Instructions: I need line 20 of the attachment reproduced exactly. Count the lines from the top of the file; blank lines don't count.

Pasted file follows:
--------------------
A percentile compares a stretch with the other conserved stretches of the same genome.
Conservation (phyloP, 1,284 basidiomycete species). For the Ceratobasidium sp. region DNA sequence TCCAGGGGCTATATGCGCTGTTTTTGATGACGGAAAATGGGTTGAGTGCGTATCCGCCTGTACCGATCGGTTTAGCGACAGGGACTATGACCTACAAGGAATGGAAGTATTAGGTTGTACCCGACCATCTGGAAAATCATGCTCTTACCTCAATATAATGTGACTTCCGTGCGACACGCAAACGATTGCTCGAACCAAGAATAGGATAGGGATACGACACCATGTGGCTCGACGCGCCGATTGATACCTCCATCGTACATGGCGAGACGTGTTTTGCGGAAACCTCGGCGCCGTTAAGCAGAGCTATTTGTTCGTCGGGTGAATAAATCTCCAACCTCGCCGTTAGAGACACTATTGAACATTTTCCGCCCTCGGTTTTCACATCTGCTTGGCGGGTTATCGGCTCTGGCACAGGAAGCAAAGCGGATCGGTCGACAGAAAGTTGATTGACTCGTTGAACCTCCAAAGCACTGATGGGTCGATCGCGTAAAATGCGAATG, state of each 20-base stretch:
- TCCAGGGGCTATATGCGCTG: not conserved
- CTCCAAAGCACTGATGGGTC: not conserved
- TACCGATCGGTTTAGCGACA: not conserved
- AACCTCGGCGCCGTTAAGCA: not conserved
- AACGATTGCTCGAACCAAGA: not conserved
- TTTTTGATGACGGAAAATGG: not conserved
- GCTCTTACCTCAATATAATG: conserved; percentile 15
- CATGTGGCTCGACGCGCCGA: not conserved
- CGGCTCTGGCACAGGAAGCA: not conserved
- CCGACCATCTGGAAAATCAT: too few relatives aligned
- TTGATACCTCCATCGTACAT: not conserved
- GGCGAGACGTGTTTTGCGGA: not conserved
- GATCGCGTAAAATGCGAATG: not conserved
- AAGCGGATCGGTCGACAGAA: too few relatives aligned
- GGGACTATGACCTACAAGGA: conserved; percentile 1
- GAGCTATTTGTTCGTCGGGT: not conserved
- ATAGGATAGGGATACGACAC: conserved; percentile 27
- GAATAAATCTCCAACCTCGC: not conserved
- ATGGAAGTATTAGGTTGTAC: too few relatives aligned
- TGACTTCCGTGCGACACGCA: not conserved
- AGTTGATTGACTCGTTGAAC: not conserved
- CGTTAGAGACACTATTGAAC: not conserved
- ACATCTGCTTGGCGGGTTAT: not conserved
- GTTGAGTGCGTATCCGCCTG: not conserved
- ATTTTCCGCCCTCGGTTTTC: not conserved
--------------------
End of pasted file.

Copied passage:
- GAATAAATCTCCAACCTCGC: not conserved